That said, I'm sadly in agreement with Sullivan that the Israeli government, a coalition of fairly run-of-the-mill hawks and religious absolutists who eerily if unsurprisingly mirror their enemies in Teheran, might push for war in part to hurt Obama in the presidential election. It's hard to believe any leadership group could be that reckless and cynical, but the paranoia of Netanyahu and the Likudniks plus the messianic impulses of the fundamentalists combine to make this all too plausible.

I'm not sure whether there's a material difference whether the attack is carried out by Israel or the U.S. (Israel surely would prefer the latter), assuming it's not a joint strike. This is an important question, because if Israel acts unilaterally and the U.S. doesn't back its action--the "Suez scenario"--everything I'm about to say might not hold up. But I find the idea that the U.S. wouldn't support Israel pretty far-fetched, particularly after Obama's statements at AIPAC today.

An attack on Iran might or might not have the desired effect of slowing down their nuclear program, assuming (as I do, for what it's worth; I see no reason to trust the Iranians) that there really is one. I am, however, pretty sure it will result in three things:

1) an indefinite reprieve for the despicable regime of the mullahs, as the Iranians rally 'round their flag;
2) the undoing of whatever goodwill Obama has managed to create in the Muslim world these last three years; and
3) sustained gas prices at levels easily high enough to wipe out our economic recovery, costing millions of jobs here at home.

Since an air strike alone wouldn't suffice to remove the threat and Iran surely would take retaliatory action directly or through surrogates, we also could reasonably expect, sooner or later--sooner, if the Republicans win or Obama concludes that inaction would guarantee same--a new ground war in Iran that, in addition to horrific human costs, would undo whatever budgetary savings are now projected from winding down the war in Iraq. Further, as Iran is more competent at this sort of thing than our last foes, an attack almost surely would prompt significant terror strikes inside the United States. This in turn would lead to new "security measures" that will erode our civil liberties, degrade our public spaces, and reduce our quality of life.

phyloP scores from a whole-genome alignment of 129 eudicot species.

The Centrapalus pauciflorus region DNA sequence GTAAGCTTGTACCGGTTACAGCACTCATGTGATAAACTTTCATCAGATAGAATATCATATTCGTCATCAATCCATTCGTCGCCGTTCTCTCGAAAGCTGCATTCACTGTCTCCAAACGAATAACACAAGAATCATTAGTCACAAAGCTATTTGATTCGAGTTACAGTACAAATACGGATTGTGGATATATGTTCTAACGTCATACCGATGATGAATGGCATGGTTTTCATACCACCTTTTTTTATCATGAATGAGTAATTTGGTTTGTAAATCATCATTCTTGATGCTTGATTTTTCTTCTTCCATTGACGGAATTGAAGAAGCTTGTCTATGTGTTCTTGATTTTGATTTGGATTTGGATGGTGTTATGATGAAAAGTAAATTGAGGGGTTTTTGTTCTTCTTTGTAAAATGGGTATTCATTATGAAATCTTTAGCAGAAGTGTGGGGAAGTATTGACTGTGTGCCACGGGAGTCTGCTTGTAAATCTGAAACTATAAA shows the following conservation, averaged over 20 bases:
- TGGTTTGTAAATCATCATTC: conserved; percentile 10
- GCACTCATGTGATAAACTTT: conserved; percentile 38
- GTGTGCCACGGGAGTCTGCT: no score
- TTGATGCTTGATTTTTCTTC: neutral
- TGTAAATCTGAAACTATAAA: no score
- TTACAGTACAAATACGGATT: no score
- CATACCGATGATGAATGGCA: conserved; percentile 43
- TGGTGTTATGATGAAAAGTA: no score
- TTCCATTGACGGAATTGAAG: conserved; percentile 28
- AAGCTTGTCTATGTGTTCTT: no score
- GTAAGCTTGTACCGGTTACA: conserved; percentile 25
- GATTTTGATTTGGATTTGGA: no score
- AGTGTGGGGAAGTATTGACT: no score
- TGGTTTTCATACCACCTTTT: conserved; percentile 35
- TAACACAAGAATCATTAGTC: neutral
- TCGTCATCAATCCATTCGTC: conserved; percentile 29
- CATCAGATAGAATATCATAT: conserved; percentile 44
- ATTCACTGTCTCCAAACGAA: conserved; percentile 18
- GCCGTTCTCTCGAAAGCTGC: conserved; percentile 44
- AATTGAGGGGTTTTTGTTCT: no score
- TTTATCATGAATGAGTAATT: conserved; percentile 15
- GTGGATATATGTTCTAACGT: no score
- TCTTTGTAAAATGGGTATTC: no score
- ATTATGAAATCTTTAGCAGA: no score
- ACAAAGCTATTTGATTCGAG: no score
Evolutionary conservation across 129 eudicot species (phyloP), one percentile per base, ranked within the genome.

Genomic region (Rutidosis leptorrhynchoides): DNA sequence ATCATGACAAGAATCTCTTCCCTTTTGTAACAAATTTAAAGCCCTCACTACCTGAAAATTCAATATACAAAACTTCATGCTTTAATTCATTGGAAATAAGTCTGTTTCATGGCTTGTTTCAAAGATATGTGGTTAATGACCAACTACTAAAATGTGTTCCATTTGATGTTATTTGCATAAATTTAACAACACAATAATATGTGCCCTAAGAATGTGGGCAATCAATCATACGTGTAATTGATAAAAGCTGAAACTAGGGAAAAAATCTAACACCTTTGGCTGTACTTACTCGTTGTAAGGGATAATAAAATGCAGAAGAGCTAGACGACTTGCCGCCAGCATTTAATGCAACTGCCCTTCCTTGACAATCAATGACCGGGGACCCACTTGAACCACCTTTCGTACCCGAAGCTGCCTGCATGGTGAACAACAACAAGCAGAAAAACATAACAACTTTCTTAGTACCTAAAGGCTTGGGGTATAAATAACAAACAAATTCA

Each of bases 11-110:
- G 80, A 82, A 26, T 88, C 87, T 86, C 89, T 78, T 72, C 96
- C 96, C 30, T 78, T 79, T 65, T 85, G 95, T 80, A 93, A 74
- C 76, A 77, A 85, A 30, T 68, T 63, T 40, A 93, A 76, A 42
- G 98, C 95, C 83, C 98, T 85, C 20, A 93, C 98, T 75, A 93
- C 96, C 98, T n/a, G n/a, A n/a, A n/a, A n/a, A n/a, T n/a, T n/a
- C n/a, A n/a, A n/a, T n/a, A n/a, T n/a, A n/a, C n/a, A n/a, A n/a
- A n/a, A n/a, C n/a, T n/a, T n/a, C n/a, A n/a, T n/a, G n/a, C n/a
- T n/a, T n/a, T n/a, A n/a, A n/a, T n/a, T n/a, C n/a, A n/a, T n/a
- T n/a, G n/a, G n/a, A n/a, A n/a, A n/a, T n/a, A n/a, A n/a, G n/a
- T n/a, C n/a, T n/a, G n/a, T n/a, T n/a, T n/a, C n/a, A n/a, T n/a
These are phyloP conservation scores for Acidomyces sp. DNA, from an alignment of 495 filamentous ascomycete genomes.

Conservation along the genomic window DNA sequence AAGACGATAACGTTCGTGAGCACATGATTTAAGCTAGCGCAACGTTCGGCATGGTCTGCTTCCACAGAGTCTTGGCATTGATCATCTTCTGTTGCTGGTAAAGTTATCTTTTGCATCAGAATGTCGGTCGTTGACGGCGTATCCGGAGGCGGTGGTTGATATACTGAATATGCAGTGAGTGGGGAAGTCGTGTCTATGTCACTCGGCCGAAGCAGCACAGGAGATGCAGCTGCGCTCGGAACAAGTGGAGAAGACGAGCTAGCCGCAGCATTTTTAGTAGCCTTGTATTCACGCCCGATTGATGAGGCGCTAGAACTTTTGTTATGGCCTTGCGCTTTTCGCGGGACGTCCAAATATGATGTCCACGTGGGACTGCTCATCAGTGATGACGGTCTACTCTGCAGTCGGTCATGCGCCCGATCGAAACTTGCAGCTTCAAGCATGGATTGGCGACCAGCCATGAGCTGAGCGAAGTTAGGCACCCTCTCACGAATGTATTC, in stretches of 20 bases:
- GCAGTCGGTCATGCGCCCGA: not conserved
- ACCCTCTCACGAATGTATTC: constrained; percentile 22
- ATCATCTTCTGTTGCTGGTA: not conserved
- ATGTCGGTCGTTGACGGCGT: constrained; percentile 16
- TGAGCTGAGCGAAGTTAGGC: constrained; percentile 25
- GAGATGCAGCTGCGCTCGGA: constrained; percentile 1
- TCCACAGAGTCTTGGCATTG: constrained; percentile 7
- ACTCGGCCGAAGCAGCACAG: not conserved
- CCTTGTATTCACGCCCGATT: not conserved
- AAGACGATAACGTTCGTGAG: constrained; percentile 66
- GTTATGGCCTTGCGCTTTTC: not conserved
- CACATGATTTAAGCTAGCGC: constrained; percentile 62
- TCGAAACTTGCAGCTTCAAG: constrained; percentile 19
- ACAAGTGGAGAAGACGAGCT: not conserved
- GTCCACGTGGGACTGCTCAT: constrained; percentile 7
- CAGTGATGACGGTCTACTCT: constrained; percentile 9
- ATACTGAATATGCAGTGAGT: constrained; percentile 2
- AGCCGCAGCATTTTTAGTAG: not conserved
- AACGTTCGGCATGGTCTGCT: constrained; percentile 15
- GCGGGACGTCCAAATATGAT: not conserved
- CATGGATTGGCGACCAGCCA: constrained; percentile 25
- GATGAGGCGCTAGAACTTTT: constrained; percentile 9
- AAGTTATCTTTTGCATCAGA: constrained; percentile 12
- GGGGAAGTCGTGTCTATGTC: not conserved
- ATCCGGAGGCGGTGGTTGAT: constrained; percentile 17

The effects of the Iraq War were generally quarantined to those fighting, their families, and the communities in which they concentrated, at least in real time. (The budgetary and geopolitical consequences are still unfolding, and affect all of us.) Given the likelihood of new acts of terrorism and the near certainty of a renewed economic downturn, we'd have no such luck this time. As people ask the question of how we could be so stupid as to start two wars in the Middle East in less than ten years, I strongly suspect the answers would prompt a surge in anti-Semitic sentiment to levels we haven't seen in a century, as "the Jews" are scapegoated for all the human and economic misery. Read some of the comments in the Times piece linked above if you doubt that possibility.

All told, it doesn't seem remotely worth it even if the mission succeeded in materially disrupting and delaying Iran's nukes program. No rational actor would make the decision to go forward. But the mix of bad history, bad religion and bad politics means that we're in a mode of multiple irrationalities.